Saturday, January 26, 2013

by Wendy Lawless

Wendy Lawless and her sister, Robin, grew up with a not-so-normal "mother" (parenting skills were virtually nil with this chick). Georgann Rea loved mink, wore Pucci clothing, had Louis-Vuitton luggage, and always had a lit Dunhill in her cigarette holder. She liked anything in pants and went through men like a box of tissues. Georgann had two husbands and actually kidnapped the daughters away from the second one telling them (lying) that he was no longer interested in them. They took off for London on the QEII and lived in high-end townhouses where it was late night parties all of the time. Georgann craved glamour and wealth. When she would run out of money, it was off to another city to reinvent herself and continue with the same lifestyle.
By the time Wendy was seventeen, she realized that her mother was not exactly normal and was ashamed to bring anyone home. Between the excessive use of alcohol, the back-and-forth mood changes, ugly and disturbing fights, living with Georgann was chaotic. The sisters knew that they had to get out of their toxic and dangerous environment.
Chanel Bonfire is such an appropriate title for this book. Georgann was beautiful, perfumed, stylishly dressed but had a frightening dark side that smoldered. She would have been a good example for psychologists to write about. What is amazing is how the daughters survived through such turmoil.
Wendy writes with searing honesty that, at times, is funny but also sad. It grabs your interest immediately and is a quick read (two days for me). To come out normal from such a dysfunctional family and to be able to write about it without bitterness or hate is remarkable.

Tuesday, January 22, 2013

by Sonia Taitz

Simon Taitz was a watchmaker. Known as a master restorer of both watches and clocks, people would come from miles around to seek him out. This skill would save him and others at Dachau. The Germans loved order and punctuality so they gave him their broken timepieces and actually respected his ability.
Gita, Simon's wife, could have been a concert-pianist had the Nazis not ruined her fledgling career. She and her mother survived the concentration camp Stutthof by pretending to be dead among the newly killed corpses when the Germans knew the allies were closing in and wanted to leave nobody alive behind.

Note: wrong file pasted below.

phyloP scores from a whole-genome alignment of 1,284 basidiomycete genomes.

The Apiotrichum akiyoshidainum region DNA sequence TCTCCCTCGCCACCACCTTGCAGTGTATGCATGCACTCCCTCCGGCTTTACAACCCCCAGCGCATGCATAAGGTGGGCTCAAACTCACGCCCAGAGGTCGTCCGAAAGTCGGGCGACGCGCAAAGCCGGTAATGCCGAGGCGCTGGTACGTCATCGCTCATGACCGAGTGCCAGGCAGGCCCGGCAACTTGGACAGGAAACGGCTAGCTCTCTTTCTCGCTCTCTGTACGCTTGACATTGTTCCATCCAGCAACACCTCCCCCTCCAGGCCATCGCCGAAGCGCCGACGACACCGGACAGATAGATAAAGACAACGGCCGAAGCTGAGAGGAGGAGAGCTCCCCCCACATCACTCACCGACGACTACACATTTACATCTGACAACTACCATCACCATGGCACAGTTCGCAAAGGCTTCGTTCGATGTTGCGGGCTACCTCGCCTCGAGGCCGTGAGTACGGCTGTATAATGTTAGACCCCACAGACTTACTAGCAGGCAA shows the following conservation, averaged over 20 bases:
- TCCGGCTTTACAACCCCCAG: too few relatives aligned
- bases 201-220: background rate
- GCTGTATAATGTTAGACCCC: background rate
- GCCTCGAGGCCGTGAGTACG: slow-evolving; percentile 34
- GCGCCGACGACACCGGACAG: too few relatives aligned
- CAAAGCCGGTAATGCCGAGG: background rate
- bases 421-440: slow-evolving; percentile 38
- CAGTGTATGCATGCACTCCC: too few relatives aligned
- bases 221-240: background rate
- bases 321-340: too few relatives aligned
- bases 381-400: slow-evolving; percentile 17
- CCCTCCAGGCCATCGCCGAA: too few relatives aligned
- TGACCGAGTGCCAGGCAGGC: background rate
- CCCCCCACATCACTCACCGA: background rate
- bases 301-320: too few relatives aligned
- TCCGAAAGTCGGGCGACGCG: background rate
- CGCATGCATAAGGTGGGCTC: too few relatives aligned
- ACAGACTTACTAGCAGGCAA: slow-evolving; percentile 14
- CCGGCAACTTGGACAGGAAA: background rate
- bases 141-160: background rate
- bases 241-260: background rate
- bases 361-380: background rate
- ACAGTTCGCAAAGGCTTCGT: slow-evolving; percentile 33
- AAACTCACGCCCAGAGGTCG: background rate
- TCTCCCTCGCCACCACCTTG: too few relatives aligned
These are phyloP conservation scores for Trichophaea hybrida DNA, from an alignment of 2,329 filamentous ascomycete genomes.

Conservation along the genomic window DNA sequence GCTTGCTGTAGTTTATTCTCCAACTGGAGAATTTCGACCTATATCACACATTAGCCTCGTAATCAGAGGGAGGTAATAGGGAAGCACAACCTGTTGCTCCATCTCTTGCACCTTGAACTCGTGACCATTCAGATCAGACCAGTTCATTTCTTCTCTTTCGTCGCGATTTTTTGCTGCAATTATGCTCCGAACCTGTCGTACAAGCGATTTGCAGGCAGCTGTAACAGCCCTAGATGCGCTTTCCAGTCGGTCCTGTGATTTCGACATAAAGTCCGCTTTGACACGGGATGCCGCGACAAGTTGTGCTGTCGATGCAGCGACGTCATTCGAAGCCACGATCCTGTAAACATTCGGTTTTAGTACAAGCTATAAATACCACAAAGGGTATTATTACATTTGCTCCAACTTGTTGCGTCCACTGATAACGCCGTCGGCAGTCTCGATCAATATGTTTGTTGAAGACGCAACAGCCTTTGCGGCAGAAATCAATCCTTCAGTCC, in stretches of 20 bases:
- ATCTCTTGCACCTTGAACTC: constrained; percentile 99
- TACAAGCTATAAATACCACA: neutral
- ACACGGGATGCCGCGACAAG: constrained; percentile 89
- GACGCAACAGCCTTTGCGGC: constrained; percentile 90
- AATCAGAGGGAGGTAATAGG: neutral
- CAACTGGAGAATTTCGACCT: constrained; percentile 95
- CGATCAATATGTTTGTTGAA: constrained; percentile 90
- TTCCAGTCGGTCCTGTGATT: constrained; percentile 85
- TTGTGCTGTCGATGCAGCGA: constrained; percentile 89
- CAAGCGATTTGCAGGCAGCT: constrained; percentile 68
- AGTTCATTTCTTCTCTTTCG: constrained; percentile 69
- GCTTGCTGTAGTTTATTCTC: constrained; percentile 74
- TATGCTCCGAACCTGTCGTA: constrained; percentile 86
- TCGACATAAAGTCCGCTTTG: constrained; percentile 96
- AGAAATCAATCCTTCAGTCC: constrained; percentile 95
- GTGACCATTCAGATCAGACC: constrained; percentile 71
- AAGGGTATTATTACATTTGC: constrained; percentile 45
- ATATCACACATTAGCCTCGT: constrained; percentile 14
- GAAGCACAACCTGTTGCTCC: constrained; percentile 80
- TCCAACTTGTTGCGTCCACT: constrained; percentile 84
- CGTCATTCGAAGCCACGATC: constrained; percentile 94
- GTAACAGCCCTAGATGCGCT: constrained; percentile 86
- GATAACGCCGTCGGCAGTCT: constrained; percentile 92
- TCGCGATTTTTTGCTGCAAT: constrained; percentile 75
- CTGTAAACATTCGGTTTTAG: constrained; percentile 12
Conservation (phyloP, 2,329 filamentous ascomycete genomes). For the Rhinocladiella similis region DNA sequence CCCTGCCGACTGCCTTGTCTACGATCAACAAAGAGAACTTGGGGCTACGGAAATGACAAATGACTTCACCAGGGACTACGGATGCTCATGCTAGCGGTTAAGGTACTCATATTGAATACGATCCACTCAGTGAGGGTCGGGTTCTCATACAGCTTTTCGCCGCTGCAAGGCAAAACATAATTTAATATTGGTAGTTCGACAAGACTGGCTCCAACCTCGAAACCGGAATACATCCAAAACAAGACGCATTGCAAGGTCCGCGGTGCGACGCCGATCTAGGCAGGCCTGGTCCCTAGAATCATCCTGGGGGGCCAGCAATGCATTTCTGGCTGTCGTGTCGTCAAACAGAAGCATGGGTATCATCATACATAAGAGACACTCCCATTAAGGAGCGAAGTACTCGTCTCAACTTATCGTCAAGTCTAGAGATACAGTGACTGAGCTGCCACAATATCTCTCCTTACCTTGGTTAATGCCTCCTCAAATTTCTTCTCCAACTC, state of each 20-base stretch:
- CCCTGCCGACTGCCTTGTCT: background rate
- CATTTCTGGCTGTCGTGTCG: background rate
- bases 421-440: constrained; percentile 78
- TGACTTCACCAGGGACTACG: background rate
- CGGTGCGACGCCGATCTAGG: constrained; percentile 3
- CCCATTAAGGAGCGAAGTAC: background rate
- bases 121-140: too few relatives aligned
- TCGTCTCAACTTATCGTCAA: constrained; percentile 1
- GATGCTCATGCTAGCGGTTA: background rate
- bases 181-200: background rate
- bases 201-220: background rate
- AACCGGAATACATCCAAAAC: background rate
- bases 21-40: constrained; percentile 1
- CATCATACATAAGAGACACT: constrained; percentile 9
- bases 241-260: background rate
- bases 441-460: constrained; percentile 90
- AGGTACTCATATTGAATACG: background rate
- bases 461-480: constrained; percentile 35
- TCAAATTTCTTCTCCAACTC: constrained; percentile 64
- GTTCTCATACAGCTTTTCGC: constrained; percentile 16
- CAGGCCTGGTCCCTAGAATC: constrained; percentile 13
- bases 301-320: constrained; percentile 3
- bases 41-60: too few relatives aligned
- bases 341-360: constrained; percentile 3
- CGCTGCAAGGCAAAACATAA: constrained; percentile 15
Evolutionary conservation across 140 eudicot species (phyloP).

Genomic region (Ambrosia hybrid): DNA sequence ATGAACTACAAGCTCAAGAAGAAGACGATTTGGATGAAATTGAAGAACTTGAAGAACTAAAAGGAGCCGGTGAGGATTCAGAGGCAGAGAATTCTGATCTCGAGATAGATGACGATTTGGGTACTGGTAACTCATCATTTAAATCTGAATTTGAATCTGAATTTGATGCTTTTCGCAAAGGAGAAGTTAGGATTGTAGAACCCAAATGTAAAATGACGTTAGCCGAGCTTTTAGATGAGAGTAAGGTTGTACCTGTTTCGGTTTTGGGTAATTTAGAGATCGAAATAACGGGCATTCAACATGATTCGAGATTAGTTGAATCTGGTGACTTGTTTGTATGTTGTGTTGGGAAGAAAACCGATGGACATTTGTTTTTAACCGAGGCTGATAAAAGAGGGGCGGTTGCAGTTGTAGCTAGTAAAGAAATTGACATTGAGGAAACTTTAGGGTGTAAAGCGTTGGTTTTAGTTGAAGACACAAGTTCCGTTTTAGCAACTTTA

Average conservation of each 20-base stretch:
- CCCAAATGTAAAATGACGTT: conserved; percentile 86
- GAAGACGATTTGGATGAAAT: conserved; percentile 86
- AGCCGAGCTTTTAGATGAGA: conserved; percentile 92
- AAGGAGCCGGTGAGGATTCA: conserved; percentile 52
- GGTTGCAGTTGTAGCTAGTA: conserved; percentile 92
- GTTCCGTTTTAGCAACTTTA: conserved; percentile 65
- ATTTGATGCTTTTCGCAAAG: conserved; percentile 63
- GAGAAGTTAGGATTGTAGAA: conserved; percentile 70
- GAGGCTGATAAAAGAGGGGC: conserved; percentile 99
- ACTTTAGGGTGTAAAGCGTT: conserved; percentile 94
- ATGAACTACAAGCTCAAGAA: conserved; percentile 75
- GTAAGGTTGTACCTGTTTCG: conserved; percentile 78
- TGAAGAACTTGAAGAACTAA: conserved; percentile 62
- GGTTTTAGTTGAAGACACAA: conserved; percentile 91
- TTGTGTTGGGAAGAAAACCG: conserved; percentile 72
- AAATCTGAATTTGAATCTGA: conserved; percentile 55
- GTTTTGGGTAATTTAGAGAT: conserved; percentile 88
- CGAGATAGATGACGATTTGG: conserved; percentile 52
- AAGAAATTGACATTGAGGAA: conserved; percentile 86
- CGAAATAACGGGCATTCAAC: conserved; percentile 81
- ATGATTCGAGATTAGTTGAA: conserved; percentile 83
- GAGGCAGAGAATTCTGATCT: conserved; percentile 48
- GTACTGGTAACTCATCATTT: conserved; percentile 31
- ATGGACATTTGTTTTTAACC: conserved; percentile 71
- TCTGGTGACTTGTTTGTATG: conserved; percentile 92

It was within this insular environment that Sonia was born. The family lived in Washington Heights in a very small apartment. Yiddish was the language spoken at home. The Holocaust was a never-ending subject. Simon and Gita lived in the past and wanted their daughter to know what happened to their families and themselves over and over again.
Sonia wanted to live the American dream and be independent. When she finally left home to forge new adventures, Simon made her promise to always keep her faith.
There have been many books written on the Holocaust (I have certainly read the gamut) but not any, perhaps, of being the daughter of concentration camp-survivors. The love that Sonia has for her parents, in spite of all their flaws, is truly amazing. She wants them to move forward instead of constantly backwards. Sonia's experiences and the people that she meets opens her parents' eyes and helps them heal.
The Watchmaker's Daughter is extremely moving, sad, funny and gorgeously written. Sonia is quite the wordsmith. Every page is both descriptive and lyrical. I loved this book and didn't want it to end.
Very highly recommended.